I’ve created this list by walking through several different programs, coding books (like “The Pragmatic Programmer” by Andy Hunt & Dave Thomas and “Clean Code” by Rober C. Martin) and refactoring them. As I made each change, I always think why I made that change. The result is a very long list of things that smell bad to me when I read code. In this article, I have mentioned the top 10 coding mistakes that I’ve encountered when reading code.
1- Redundant Comment
A comment is redundant if it describes something that describes itself.
i++; // increment i
2- Poorly Written Comment
Take your time writing comments and make sure to take the time to make it is the best comment you can write. Use correct grammar and punctuation and be brief.
Public void DisplayTutorial() //when used, the tutorial window will be opened to show the tutorials
Public void DisplayTutorial() //Displays window
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3- Commented-Out Code
How many times have you seen hundreds of code commented?? Who knows how old it is? Who knows whether or not it’s meaningful? Yet no one will delete it because everyone assumes someone else needs it or has plans for it.
That code sits there and rots, getting smelly more and more with every passing day. Solution??? Very simple. just DELETE IT!! Don’t worry, if anyone really needs it, he/she can go back and check out a previous version.
4- Too Many Arguments
Functions should have a small number of arguments. No argument is best, followed by one, two, and three. More than three is very questionable and should be avoided with prejudice.
5- One Function Multiple Tasks
Ideally, every function should serve only ONE task.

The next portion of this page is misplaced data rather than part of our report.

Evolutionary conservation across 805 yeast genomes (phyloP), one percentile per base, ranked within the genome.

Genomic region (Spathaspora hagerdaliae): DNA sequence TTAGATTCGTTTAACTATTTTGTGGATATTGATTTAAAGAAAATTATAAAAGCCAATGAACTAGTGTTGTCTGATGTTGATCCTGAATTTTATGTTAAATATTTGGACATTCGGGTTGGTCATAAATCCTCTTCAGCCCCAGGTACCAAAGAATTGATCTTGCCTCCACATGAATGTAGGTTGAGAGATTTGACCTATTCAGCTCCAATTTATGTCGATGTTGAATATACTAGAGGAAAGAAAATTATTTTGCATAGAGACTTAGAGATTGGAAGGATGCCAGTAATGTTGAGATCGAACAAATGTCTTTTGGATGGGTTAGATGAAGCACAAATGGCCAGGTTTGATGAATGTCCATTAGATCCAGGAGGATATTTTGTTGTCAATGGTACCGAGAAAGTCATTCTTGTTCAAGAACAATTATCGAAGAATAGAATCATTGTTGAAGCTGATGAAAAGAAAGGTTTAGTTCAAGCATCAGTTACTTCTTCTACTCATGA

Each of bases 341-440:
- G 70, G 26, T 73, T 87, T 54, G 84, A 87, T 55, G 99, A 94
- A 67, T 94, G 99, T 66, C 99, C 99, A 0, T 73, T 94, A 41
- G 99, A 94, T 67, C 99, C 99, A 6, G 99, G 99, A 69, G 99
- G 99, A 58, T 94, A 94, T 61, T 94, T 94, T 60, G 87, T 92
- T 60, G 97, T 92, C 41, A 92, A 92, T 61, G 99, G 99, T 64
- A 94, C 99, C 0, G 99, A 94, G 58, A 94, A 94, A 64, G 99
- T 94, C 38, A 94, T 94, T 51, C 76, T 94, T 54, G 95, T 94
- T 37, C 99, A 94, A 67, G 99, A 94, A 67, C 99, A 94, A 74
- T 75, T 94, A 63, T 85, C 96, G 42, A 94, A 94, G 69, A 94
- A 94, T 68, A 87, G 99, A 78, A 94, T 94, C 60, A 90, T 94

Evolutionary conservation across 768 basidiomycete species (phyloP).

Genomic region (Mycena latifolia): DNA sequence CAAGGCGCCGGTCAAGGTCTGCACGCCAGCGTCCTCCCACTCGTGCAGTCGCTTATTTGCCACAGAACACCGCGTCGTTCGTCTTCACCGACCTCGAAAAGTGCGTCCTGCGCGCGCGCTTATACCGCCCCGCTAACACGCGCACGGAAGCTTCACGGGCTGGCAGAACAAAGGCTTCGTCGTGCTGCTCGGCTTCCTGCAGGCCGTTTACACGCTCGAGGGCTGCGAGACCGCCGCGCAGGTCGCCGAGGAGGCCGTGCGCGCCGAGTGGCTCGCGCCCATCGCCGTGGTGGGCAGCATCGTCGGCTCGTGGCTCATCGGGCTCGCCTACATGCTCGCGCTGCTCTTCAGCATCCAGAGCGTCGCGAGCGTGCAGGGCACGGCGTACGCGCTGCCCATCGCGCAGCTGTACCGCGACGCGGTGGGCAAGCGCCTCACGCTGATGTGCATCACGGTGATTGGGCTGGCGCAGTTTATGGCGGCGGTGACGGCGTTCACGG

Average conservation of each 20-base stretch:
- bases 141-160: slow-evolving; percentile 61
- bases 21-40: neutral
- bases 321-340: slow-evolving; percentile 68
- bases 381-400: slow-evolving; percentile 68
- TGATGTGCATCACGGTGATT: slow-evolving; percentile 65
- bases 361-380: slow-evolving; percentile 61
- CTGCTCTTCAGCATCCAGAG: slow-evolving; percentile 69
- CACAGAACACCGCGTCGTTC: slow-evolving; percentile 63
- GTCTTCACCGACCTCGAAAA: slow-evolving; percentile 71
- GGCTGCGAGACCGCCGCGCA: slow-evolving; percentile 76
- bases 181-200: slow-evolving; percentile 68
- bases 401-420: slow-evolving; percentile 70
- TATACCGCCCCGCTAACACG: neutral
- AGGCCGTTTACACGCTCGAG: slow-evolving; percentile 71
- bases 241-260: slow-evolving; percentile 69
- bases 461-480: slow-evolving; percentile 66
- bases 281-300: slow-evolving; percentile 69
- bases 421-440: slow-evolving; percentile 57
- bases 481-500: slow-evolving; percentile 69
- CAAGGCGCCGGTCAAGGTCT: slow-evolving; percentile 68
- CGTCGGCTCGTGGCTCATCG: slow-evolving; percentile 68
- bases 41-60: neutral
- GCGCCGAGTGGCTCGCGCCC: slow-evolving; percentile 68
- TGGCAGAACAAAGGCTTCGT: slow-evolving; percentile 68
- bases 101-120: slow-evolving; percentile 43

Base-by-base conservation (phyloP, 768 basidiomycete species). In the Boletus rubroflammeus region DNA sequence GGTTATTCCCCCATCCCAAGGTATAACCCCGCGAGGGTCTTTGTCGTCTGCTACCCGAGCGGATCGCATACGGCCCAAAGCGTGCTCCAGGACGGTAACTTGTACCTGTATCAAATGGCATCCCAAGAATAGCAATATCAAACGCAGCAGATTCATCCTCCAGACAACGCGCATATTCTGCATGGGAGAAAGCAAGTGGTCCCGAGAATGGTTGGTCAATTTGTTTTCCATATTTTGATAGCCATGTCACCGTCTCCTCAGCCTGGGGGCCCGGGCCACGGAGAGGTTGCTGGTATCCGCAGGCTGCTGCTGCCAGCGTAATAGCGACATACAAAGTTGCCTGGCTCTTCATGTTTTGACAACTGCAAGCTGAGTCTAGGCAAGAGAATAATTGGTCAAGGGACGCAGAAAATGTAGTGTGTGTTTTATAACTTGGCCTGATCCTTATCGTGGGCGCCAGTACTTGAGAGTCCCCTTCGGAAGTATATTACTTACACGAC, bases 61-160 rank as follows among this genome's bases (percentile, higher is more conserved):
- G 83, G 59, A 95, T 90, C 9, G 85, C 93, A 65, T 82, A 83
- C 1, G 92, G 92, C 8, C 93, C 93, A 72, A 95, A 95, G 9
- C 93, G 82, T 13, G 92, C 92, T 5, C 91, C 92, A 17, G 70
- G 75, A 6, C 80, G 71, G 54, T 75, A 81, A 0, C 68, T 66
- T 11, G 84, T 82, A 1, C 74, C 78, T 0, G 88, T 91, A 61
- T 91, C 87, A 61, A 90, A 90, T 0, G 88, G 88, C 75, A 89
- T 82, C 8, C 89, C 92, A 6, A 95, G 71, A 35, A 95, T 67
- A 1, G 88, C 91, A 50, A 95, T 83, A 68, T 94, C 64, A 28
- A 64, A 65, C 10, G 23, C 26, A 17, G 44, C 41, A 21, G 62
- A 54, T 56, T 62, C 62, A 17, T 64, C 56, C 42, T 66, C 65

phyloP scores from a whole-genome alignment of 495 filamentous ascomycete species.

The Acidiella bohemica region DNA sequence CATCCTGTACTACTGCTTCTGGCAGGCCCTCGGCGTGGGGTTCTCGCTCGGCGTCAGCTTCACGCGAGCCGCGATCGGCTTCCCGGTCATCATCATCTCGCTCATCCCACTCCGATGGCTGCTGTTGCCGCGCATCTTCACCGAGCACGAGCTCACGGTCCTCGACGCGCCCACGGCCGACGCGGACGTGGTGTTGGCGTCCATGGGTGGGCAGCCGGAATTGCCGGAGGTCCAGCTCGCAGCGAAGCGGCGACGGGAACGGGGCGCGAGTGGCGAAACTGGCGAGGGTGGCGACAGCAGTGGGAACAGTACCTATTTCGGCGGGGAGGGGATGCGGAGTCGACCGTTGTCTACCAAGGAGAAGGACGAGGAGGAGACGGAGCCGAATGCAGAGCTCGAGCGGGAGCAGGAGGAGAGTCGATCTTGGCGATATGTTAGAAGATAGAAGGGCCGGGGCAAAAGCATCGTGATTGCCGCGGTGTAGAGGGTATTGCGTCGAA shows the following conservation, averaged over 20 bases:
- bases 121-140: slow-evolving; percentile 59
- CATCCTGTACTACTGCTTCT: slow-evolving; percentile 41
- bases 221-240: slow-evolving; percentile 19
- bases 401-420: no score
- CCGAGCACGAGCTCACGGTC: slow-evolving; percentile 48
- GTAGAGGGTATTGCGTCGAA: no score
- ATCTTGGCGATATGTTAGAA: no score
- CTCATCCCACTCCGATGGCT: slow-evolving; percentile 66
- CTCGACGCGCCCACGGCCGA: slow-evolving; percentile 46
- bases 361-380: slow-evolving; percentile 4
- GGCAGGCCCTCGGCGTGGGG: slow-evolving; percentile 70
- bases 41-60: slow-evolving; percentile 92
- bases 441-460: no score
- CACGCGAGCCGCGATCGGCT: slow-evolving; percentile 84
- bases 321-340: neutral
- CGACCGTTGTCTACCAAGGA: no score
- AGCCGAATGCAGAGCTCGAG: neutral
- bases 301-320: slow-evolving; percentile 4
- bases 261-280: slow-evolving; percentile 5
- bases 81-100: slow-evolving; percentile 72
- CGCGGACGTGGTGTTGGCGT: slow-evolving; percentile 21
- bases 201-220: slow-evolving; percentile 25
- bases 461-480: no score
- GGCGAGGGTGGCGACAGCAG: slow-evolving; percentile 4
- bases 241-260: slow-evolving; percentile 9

public void Calculate(float a,float b,float c)
}else if (Substract)
public void Add(float a, float b,float c)
public void Subtract(float a, float b,float c)
public void Multiply(float a, float b,float c)
6- Dead Function
Methods that are never called should be discarded. Keeping dead code around is wasteful. Don’t be afraid to delete the function. Remember, your source code control system still remembers it.
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Consistency, when applied as it should be, can make code much easier to read and modify.
Inconsistency is the habit to do something a certain way. Once done, do all similar things in the same way. Be careful with the conventions you choose, and once chosen, be careful to continue to follow them.
Using variable names as ‘Quit’ and ‘Exit’ instead of sticking to either ‘Quit’ or ‘Exit’.
Duplication is a very serious problem. Almost every author who writes about software design mentions this rule. Dave Thomas and Andy Hunt called it the DRY3 principle (Don’t Repeat Yourself). Kent Beck made it one of the core principles of Extreme Programming and called it: “Once, and only once.”
It’s simple, find and eliminate duplication wherever you can.
Duplications appear when using the switch/case or if/else chain that appears again and again in various modules, always testing for the same set of conditions.
Think about using polymorphism.
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9- Misplaced Responsibility
One of the most important decisions a software developer can make is where to put code.
where should the PI constant go? Should it be in the Math class? Perhaps it belongs in the Trigonometry class? Or maybe in the Circle class?
Code should be placed where a reader would naturally expect it to be. The PI constant should go where the trig functions are declared. We’ll put it in a function that’s convenient for us, but not necessarily intuitive to the reader.
10- Function and Variable Names
Function names should say what they do. Always choose Descriptive Names and take your time picking a name, it is worth it. You will spend sometime thinking, but it will definitely save you time later, when you read your code after a month or a year.
Look at this code:
Date newDate = date.add(5);
Would you expect this to add five days to the date? Or is it weeks, or hours?
You can’t tell from the call what the function does.
If the function adds five days to the date and changes the date, then it should be called IncreaseByDays or AddDays.